“I’m takin’ the phone off the hook,” Mama said, strangling a bottle of wine. “Leave it be.”
She vanished into her room while the twins and I huddled together under blankets trying to keep warm.
At least tomorrow was a school day.
I’m the youngest of three, the baby of the family. This isn’t something that I’m just coming to terms with now at 40-something; it’s something that’s practically been branded.
When I was little, Marco (3 years older) and Melinda (7 years older) would tease me all the time. That’s all I really remember about my youth with them– the endless teasing and taunting. Marco wasn’t so bad; he just didn’t want me hanging around him and his friends which was hard for this baby to comprehend because all I ever wanted to do was “boy things.” Melinda, on the other hand, oh was she ruthless. Actually it wasn’t so much teasing that she would do either. She just had these ridiculous expectations and when not met, she could be darn right brutal doling out her punishment.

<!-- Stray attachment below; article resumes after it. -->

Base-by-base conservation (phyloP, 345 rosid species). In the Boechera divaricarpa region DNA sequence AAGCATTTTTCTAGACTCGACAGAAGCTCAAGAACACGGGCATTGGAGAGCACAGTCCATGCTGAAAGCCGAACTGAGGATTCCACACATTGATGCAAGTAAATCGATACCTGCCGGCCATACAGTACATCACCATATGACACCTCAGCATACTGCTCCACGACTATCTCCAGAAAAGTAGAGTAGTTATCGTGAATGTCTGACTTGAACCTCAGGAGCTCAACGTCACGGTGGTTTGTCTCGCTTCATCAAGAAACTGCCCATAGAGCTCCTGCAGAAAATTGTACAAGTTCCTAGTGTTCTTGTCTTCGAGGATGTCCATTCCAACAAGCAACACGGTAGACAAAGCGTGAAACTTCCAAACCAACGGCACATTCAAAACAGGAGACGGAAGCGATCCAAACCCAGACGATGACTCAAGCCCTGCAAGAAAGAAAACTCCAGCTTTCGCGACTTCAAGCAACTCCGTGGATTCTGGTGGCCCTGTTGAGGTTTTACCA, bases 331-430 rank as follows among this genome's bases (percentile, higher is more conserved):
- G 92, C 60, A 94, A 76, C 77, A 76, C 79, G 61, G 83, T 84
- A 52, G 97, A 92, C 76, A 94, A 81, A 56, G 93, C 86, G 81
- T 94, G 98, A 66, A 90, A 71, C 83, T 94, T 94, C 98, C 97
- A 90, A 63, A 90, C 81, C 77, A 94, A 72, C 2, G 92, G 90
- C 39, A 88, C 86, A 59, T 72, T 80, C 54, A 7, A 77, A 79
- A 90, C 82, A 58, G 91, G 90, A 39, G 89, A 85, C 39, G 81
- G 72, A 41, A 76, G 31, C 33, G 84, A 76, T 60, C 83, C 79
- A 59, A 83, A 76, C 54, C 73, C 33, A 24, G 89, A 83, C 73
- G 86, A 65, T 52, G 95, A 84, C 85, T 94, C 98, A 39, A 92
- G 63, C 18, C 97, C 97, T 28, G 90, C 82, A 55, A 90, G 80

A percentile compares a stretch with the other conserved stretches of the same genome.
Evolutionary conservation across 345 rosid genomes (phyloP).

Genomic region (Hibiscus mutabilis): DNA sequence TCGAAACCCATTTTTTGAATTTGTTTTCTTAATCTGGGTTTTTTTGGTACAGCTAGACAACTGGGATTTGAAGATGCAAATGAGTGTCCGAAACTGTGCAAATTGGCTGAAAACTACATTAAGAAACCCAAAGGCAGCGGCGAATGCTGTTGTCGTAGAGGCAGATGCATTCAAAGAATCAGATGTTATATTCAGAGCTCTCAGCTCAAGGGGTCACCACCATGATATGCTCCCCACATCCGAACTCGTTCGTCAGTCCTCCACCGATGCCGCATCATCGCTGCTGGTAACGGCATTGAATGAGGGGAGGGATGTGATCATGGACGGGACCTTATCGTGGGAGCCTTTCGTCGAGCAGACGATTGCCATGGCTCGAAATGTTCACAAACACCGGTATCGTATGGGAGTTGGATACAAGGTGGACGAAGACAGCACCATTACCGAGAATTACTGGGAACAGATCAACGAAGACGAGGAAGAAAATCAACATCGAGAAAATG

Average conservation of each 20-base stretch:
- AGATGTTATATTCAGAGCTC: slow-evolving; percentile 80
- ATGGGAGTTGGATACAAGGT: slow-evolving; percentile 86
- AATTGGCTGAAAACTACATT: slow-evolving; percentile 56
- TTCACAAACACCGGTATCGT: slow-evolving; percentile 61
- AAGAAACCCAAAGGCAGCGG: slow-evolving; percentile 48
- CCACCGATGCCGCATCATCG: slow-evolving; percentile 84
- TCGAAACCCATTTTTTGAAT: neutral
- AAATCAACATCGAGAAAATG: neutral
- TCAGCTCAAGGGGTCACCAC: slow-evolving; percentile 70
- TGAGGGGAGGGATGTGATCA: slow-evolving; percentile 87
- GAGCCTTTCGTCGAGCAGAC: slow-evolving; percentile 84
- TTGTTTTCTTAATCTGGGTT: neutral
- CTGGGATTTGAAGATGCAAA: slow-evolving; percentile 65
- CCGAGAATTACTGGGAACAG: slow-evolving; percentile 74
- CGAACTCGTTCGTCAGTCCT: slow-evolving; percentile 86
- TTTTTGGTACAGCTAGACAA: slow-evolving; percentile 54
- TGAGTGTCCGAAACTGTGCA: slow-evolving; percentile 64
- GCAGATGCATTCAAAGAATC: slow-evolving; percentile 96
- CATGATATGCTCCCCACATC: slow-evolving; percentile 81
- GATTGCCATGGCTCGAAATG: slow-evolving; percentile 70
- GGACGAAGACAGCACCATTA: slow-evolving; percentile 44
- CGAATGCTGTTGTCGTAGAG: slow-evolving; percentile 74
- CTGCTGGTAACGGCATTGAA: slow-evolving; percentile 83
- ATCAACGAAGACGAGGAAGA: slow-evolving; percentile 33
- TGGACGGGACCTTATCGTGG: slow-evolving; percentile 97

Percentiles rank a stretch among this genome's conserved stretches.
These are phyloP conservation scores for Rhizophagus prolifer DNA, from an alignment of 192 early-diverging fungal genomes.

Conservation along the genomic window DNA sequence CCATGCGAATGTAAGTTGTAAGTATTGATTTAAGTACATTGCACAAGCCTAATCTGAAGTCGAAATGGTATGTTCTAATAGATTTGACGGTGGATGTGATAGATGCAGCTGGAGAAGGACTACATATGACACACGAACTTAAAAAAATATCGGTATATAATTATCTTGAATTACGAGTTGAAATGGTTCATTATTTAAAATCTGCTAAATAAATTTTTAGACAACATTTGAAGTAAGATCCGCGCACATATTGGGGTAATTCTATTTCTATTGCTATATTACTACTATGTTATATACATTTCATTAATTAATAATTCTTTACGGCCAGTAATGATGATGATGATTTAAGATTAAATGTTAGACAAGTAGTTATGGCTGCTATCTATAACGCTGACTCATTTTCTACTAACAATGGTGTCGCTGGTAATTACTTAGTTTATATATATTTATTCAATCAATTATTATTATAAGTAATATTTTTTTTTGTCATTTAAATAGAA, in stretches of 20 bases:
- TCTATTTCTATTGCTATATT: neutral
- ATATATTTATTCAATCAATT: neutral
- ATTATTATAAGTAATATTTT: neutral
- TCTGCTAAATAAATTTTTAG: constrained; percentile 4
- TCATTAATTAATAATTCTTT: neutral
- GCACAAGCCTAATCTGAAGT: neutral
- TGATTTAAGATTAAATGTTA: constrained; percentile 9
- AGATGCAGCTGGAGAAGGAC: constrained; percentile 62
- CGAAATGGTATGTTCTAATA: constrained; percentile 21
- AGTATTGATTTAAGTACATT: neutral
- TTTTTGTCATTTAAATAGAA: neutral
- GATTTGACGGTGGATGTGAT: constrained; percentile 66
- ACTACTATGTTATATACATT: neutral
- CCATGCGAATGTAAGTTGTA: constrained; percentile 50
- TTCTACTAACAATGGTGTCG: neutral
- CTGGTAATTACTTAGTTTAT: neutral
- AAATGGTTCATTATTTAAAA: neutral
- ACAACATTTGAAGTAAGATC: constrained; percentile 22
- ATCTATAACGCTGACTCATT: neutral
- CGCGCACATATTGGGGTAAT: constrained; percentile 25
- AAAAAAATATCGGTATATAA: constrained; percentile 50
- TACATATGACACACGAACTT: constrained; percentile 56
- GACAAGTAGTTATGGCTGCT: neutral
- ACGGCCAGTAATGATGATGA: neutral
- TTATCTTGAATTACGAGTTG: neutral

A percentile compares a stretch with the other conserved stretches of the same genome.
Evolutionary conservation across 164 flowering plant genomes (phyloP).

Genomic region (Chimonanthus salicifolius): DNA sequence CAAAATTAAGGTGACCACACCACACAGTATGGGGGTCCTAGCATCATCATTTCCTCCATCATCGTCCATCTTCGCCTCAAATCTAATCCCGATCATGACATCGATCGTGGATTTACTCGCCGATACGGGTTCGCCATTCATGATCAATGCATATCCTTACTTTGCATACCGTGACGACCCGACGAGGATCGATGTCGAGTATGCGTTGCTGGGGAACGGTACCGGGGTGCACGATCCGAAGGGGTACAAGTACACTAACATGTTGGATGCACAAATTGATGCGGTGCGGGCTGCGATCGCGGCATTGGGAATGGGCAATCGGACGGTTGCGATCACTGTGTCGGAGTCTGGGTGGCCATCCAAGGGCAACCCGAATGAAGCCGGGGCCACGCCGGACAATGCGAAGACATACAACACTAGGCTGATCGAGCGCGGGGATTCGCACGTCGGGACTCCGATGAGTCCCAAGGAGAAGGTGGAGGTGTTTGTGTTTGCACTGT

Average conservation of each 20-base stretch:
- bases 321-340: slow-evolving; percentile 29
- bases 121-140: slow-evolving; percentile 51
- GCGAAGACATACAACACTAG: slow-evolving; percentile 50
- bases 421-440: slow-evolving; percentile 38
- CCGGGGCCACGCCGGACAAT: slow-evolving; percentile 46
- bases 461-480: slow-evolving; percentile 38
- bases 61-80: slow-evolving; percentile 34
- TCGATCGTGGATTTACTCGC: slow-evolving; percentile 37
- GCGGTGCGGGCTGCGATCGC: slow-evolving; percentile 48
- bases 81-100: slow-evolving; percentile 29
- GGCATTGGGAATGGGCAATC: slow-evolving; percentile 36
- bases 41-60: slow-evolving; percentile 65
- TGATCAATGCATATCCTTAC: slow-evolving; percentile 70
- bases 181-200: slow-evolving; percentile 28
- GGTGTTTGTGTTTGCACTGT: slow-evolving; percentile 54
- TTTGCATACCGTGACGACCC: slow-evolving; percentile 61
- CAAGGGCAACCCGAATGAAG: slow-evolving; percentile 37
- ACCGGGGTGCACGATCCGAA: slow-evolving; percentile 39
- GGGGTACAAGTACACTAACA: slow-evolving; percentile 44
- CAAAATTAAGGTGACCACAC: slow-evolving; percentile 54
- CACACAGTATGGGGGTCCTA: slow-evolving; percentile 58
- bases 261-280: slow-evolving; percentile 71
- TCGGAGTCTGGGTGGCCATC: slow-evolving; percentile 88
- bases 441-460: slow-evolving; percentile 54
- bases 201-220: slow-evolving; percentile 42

It’s probably typical sibling behavior, but it doesn’t negate the fact that I very much felt like the odd one out when it came to my siblings and family.
When my parents split when I was 9, both Marco and Melinda instantly sided with our mom, leaving me, the baby, to vacillate between Mama and Papa.
Soon, it became quite clear that I was used as a fucking pawn.
Papa would ask me about Marco and Melinda; Mama would ask me if I had the child support check. Neither of them ever asked me about me and that’s not me being a baby, that’s me being a pre-adolescent needing reassurance, love, guidance and getting anything but.
Poor me, I know.
Every single time my dad would ask about Marco or Melinda, I would feel a sting inside. A slice to my heart. I tried convincing myself that I was being dramatic and that of course Papa loved me like he did them. I tried convincing myself that the only reason he always asked about them was because he missed them and they refused to have any contact with him. But. The bottom line is that it made me feel like… well… nothing.
I honestly started wondering if maybe the only reason my dad picked me up for weekends was to get details about Marco, Melinda, and my mom. Yet I never said anything to him about how it made me feel; I never told him to stop.
I would continue gossiping and when it would be time to go home, I’d inquire about the check to give to Mama when he dropped me off. Lord knows I didn’t want her wrath bestowed upon me if I came home without some money.